Low Dimensional Topology

February 25, 2013

Train tracks

Filed under: Surfaces,Triangulations — Jesse Johnson @ 1:33 pm

A few posts back, I defined normal loops in the triangulation of a surface and said I would use this idea to define train tracks on a surface. The key property of normal loops is that the normal arcs form parallel families and we can encode the topology of the curve by keeping track of how many parallel arcs are in each family. Train tracks encode loops in a surface in a very similar way. A train track is a union of bands in the surface (disks parameterized as [0,1] \times [0,1]) with disjoint interiors, but that fit together along their horizontal sides. In other words, the top and bottom edges of each band are contained in the union of the horizontal edges of other bands. A picture of this is shown below the fold.


The four grey quadrilaterals on the left indicate four of these bands. Where they come together, the horizontal edge of each band is contained in the union of the horizontal edges of either one or two other bands. The horizontal edges at the top and bottom of the figure would have to be contained in the edges of other bands, not shown.

We will say that a loop (or disjoint union of loops) in a surface S is carried by a train track in S if the loop is contained in the union of the bands and intersects each band in a collection of vertical arcs (i.e. arcs that are isotopic to \{x\} \times [0,1] for some x \in [0,1].)

For example, given a normal loop with respect to a triangulation, part of which is shown in the middle of the figure, we can construct a train track by placing three bands in each triangle, one for each family of normal arcs. We can place the horizontal edges of each band in the edges of the triangulation, as on the right, so that the normal loop is carried by the train track. Notice that the way that the horizontal edges of the band are matched up is determined by the loop. In this case, the fact that there are edges going from the upper left edge of these two triangles to the lower right edge means that the upper left band should meet the lower right band along its lower horizontal edge.

A normal loop that has arcs going from the lower left to upper right edges would not be carried by this train track. This illustrates the first big difference between normal loops and train tracks: Usually, a given train track will not carry every isotopy class of essential loops in S. We could build a different train track that would carry this second type of loop, but then it wouldn’t carry the loop that’s shown. However, this turns out to be a small price to pay for the second difference between normal loops and train tracks: Generally, a train track will not carry any isotopy trivial loops, and moreover will carry at most one representative of any isotopy class of loops. As a third difference, train tracks are much more flexible because we can put together the bands in ways that are not necessarily induced by a triangulation.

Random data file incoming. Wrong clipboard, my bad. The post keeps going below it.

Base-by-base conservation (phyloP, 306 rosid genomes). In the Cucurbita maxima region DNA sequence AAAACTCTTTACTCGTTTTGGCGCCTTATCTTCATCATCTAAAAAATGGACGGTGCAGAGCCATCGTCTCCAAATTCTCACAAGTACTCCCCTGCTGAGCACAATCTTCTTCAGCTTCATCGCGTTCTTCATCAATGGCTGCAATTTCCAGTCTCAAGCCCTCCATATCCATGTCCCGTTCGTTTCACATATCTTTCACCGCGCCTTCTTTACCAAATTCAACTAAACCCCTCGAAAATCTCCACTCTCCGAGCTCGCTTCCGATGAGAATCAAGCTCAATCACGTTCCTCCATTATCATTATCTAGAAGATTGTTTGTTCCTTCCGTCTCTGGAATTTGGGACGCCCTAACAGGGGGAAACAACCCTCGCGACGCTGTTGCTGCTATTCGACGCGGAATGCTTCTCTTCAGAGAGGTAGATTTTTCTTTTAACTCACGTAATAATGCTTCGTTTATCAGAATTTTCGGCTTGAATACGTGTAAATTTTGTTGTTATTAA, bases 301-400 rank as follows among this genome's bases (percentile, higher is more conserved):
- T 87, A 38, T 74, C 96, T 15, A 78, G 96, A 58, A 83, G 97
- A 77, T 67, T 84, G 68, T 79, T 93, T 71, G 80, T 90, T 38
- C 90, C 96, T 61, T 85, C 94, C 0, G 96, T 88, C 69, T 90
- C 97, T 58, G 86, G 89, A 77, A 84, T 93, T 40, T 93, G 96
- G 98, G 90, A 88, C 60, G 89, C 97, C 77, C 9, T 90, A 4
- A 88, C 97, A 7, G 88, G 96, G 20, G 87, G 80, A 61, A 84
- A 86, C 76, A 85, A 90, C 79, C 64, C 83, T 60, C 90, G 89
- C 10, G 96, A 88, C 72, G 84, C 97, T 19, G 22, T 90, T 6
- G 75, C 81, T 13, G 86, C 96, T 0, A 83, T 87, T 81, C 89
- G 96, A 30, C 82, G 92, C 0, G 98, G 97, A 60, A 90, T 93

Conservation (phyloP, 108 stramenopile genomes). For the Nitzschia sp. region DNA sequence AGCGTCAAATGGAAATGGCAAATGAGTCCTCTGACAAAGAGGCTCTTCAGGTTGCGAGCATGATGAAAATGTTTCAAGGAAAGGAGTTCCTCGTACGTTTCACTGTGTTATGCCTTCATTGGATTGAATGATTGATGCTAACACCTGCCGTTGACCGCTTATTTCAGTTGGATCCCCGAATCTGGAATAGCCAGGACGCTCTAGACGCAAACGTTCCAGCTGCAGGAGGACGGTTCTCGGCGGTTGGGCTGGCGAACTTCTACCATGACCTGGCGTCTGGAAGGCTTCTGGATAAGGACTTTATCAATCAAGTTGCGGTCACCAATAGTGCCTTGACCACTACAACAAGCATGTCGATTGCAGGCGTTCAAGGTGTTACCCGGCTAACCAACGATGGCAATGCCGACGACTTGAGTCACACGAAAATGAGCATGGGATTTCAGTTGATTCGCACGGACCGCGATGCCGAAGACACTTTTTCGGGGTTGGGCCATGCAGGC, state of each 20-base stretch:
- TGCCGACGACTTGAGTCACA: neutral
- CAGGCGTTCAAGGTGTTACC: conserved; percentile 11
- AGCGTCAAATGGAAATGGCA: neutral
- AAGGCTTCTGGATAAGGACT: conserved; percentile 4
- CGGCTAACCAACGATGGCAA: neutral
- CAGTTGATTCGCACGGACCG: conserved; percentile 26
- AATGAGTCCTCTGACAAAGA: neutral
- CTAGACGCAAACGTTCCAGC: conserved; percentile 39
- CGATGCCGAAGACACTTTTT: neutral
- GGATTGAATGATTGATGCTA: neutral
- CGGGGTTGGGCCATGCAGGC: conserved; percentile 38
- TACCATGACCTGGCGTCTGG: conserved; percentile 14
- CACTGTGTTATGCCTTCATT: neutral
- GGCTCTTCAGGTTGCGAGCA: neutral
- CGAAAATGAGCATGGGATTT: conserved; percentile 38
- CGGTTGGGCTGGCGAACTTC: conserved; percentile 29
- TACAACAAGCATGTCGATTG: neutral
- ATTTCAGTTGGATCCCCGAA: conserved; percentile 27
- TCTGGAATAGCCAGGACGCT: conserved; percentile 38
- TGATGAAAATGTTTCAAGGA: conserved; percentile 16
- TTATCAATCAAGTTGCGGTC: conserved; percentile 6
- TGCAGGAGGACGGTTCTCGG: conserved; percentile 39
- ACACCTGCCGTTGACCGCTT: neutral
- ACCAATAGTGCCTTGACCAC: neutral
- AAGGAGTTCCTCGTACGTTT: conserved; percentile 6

What train tracks and normal loops have in common is the vector space structure: Every loop carried by a train track is completely determined by a vector of integers that count how many times the loop intersects each band in the train track. And as with normal loops, adding vectors corresponds to the same, very simple geometric operation called a Haken sum. So both a triangulation and a train track define a map from a vector space into the set of loops in a surface S. The map from the set of normal loops is onto, but is many-to-one and its image contains the trivial loop. The map from the loops carried by the train track is not onto, but it is one-to-one (assuming some simple conditions on the train track) and only maps vectors to essential loops. Moreover, if we consider a large enough set of different train tracks, the images of all these maps will be onto the set of essential loops. So we can think of the train tracks as defining patches of loops, reminiscent of the patches in Reimannian geometry that allow one to piece together a manifold from Euclidean balls. In this case, the patches define a local vector-space structure on the set of loops that can be used, for example, to define the space of projective measured laminations on S. But that will have to wait for a future post.


  1. Should your picture of the bands be reflected through the horizontal edge so that the upper left band meets the lower right band?

    Comment by Bill — March 8, 2013 @ 1:52 pm | Reply

    • These are just local pictures. A train track is determined by a union of bands such that the picture shown occurs locally near any component of the union of the horizontal edges of the bands.

      Comment by Lee Mosher — March 11, 2013 @ 1:27 pm | Reply

    • That’s right – The picture on the left is meant to indicate the generic local structure rather than particularly what’s happening in the middle and right pictures. It’s a coincidence that it looks like the mirror image of the middle and right pictures.

      Comment by Jesse Johnson — March 11, 2013 @ 1:55 pm | Reply

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